DoNotLie – A quick post on ChatBot ethics

I was taking a look at one of the most famous chatbots, DoNotPay, today to prep some thoughts on lawtech for a talk I am giving next week. I thought I would try it out. When asked what I could be helped with I typed in parking ticket and picked the medical emergency option and quickly got directed to a chatbot that could help with parking tickets. I was asked a series of simple questions which included:

where was the appointment (hospital)

who was I taking (I said my wife)

what was the nature of the medical emergency (pregnancy)

Very quickly, a draft letter/email was produced which I am then free to adopt to deal with my problem. It’s done in an instant. And it said this (I have only excerpted the first few paragraphs by way of illustration)…


Apart from the grammar problems, which I am not so worried about, the Bot did a very nice and super-quick job of providing a draft appeal letter, basically asking the administrator of the fines to respond decently to my extenuating circumstances. Perhaps the main point of importance is I’d use it again to get myself going if I had a real problem, but there are two other points worth noting.

One is there is an obvious factual error. A very simple statement of facts from me to the chatbot is mangled. I can easily correct it, but I wonder if more subtle slips like that would generally be picked up by non-vigilant consumers of the product. I don’t think the fact-mangling was user-error by me. I think the Bot made a clear mistake. If I am right, was it negligently built? Who is responsible, and how far does that depend on me being able to read and correct for the mistake?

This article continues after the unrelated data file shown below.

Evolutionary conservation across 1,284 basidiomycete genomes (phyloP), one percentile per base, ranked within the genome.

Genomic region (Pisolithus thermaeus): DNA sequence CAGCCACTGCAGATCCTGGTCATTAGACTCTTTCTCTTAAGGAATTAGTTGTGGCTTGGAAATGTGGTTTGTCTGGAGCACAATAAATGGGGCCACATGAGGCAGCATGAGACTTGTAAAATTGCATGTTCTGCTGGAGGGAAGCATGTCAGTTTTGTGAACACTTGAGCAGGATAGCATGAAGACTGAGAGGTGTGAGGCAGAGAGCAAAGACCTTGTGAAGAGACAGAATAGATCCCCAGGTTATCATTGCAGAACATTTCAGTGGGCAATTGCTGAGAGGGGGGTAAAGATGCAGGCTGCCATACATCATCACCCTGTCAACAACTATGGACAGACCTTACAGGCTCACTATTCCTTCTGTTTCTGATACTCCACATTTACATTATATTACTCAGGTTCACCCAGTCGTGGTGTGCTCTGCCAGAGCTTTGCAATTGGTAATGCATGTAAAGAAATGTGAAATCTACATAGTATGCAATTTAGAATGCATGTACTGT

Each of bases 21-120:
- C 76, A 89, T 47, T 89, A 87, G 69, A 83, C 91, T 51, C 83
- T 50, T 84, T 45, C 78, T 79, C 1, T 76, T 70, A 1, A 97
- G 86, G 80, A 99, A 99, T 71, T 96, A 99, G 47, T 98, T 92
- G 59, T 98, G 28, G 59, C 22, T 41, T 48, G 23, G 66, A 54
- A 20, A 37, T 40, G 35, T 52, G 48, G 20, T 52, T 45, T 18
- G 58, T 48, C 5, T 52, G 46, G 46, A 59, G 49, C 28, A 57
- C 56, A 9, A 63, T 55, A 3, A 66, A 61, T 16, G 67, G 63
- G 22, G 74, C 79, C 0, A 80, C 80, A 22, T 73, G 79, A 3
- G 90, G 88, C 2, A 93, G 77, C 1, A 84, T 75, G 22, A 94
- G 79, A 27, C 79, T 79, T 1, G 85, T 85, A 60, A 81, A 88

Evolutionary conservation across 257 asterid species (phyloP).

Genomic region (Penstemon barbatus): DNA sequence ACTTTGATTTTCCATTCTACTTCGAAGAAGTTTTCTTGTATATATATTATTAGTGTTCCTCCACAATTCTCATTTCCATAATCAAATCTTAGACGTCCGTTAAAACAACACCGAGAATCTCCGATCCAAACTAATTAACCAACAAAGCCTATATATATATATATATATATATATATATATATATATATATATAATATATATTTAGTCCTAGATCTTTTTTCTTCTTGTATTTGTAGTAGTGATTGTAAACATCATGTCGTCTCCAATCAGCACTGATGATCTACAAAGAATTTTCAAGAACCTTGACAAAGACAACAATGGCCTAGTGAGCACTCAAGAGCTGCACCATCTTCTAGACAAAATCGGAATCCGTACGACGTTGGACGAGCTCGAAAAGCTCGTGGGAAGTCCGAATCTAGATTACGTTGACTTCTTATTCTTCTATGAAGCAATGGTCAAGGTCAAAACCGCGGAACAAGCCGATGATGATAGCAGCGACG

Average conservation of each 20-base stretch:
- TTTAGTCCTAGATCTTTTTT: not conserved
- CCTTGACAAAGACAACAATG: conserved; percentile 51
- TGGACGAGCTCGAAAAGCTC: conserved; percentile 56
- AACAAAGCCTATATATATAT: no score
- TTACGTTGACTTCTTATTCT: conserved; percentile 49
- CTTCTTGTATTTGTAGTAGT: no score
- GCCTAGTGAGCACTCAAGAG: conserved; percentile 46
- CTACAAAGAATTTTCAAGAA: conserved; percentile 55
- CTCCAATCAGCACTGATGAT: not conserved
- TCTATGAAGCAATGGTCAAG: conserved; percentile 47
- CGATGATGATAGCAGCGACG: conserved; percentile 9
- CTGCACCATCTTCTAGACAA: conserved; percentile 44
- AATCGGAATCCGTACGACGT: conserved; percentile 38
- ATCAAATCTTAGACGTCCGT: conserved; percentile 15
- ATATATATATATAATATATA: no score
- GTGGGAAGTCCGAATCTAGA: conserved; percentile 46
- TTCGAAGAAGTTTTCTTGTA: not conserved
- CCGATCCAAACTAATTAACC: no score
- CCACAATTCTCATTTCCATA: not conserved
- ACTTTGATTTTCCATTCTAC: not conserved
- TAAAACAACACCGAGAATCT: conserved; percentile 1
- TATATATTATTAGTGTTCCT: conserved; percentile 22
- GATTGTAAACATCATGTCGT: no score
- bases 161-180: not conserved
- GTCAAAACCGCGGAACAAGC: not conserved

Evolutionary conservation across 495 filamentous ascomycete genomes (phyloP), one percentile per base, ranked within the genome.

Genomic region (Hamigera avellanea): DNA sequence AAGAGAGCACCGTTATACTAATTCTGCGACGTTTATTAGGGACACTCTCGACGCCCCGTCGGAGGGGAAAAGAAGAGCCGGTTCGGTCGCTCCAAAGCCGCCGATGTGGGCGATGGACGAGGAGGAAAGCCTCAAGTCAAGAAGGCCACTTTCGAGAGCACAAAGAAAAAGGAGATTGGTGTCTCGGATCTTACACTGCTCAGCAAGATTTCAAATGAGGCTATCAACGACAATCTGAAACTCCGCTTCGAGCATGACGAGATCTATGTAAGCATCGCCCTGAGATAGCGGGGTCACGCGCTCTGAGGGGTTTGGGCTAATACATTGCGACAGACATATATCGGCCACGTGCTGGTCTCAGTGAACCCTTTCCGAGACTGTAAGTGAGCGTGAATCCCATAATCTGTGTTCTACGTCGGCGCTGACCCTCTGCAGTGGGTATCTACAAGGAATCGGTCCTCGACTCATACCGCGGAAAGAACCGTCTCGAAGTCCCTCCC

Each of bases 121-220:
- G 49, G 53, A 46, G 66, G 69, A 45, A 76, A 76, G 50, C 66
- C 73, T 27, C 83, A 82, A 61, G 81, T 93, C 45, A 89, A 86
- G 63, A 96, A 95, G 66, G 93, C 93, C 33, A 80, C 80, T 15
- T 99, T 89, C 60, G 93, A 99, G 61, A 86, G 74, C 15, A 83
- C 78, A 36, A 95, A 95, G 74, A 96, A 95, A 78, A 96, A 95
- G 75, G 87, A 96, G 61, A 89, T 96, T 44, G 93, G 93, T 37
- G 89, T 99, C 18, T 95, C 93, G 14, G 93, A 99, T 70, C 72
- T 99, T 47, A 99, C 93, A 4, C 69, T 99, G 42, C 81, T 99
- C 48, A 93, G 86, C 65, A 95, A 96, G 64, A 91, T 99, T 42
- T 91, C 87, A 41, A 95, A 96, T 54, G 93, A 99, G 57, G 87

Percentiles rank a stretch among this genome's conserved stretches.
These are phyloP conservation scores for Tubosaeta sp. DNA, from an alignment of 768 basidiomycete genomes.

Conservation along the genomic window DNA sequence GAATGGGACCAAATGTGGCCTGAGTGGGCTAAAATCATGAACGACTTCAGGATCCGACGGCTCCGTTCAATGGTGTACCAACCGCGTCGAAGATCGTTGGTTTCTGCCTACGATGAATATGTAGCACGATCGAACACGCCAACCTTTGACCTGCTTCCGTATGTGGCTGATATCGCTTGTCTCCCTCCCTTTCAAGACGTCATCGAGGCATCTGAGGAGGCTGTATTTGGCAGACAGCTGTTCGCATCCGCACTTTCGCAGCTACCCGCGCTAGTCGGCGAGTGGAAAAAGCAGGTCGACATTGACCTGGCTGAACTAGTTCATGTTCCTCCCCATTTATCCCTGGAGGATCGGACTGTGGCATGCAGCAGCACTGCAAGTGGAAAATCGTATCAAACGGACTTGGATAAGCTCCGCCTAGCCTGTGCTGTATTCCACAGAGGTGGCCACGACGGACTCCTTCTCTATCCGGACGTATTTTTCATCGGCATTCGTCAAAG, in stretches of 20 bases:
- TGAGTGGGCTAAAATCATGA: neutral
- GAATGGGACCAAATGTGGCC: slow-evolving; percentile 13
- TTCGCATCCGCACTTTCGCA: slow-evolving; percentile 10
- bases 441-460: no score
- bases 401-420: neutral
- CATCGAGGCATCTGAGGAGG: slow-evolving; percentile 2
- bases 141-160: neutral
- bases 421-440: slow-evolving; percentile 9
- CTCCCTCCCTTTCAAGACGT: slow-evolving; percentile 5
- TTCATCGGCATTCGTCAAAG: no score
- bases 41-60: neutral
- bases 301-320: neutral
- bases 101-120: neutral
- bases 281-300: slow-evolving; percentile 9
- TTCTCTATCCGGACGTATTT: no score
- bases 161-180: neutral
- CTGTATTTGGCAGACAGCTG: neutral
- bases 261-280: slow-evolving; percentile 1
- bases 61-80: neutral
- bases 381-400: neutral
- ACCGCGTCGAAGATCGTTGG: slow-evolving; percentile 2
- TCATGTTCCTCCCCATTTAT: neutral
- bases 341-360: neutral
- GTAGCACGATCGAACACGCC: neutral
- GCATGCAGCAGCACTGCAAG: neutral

The second point is that, at least arguably, it has manufactured a ‘defence’ which is false. I said nothing to say I was prevented from parking due to the pressure of the situation. It might be true, it might not (I made the situation up). Again, I might correct that mistake if I were so inclined, but the Bot is leading me down a path here, isn’t it? If the Bot’s statement is unfounded, and /or untrue, then it is encouraging me to lie, isn’t it? It is not too difficult to imagine bot-users rationalising the approach as simply a lawyerly tactic which is acceptable, rather than dishonest. Who takes responsibility for that?

3 thoughts on “DoNotLie – A quick post on ChatBot ethics

  1. I’m sorry to see that you have unfollowed me Richard. If it was because of a tweet I sent last week of a guardian story headlined ‘Professors eat their young’ I did delete it fairly swiftly (I was going to comment negatively on it but decided to just delete). We have followed each other for a couple of years or so now and it’s very rare for an academic to change their mind about following me. Perhaps there is another reason that I’m not aware of. Either way, as I say, I’m sorry to see you go )-;

    1. Gary, I was unfollowing people on mass to trim my feed a bit. I was looking at profiles quickly, seeing how relevant they were, and not making personal judgments about individuals or tweets! Your profile was maybe not clear, very general, or I might have done it by mistake. I’ve refollowed, I think.

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